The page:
If you've been in the web developing business for a decent amount of time, then you know this scenario all too well: You're sitting there talking with a friend or a potential client. The two of you start talking websites and all that they can do. Then they ask that inevitably vague questions, "How much does a website cost, anyway?"
That is possibly the most asked question I receive from friends, family, and especially potential clients. Those of us in the web industry almost shun trying to answer this question. Already we're dealing with a different mindset.
Before you answer quickly with a smart reply and lose a potential sale or embarrass anyone, realize that not everyone is a computer nerd like you. To most people a website means you have a dotcom and people can find you on the web. One method I have found useful in dealing with this question is I ask the potential client, "How much does a car cost?"
They usually reply with, "Well, that depends on the car."
This is the answer you want to get them to. From there you can explain that a website is similar to a car. The make, model, and accessories of one car to the next can vary drastically, and the price depends on all of these variables. Do you want the affordable Neon or do you want the super-sexy Porsche? Or how about a Sports Utility? Are you looking for a car just to get you to and from work? Or do you need a truck that can handle off-road excursions?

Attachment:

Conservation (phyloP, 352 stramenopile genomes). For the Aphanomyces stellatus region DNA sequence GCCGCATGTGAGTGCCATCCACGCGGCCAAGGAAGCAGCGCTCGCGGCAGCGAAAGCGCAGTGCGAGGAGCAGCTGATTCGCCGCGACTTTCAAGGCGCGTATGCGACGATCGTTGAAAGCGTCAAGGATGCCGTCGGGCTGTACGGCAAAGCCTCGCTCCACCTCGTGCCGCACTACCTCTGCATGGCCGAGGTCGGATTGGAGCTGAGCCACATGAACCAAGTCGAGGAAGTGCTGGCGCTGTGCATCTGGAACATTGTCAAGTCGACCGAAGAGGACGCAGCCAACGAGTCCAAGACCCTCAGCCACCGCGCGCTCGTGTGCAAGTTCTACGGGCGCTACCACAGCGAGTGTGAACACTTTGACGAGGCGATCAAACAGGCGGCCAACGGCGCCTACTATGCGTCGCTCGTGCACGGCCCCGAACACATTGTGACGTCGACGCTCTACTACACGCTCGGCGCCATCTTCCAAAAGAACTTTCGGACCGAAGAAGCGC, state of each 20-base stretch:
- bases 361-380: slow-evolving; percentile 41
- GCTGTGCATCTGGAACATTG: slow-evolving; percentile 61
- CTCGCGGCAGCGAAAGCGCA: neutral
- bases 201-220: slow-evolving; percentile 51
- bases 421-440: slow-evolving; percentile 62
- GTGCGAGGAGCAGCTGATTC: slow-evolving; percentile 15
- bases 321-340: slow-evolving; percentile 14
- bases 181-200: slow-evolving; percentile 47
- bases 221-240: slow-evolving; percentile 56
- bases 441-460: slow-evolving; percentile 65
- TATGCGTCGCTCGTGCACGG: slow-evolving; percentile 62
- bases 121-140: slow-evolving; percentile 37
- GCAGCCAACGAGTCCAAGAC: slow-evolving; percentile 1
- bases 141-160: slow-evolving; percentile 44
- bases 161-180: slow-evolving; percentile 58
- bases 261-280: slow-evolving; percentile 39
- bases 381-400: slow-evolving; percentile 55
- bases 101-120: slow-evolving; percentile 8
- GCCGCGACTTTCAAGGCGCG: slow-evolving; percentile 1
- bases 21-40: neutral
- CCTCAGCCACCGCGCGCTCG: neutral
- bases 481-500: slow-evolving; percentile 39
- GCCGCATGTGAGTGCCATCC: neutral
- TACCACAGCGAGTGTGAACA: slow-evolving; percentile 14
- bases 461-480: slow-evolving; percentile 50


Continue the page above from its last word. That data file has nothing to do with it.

Then there's always the option of how many people you are going to be driving around. Do you need a minivan? A bus? A whole fleet of company vehicles?
And let us not forget those extras: 6 Disc CD changer, air condition, automatic windows, leather seats, hydraulics, and the list goes on and on.
Using this analogy can help anyone get a better understanding of web development. Once you and the client have discussed cars, you can easily transition into web talk. Do they need a site just to put their picture on with a phone number? Or are they trying to create the next Amazon.com? These have very specific requirements and will take different amounts of time and resources to complete, thus they will have very different prices.
This leads into the second most asked question of web developers, "How long does a website take to make?"
You get the idea.
The next time you are faced with the vague question of pricing a website, use it as an opportunity to educate, not insult, the questioner. That way you both can benefit from the opportunity.
If you are looking for some useful tools to help with estimating site costs, check out Proposal Kit's Estimation Pack.
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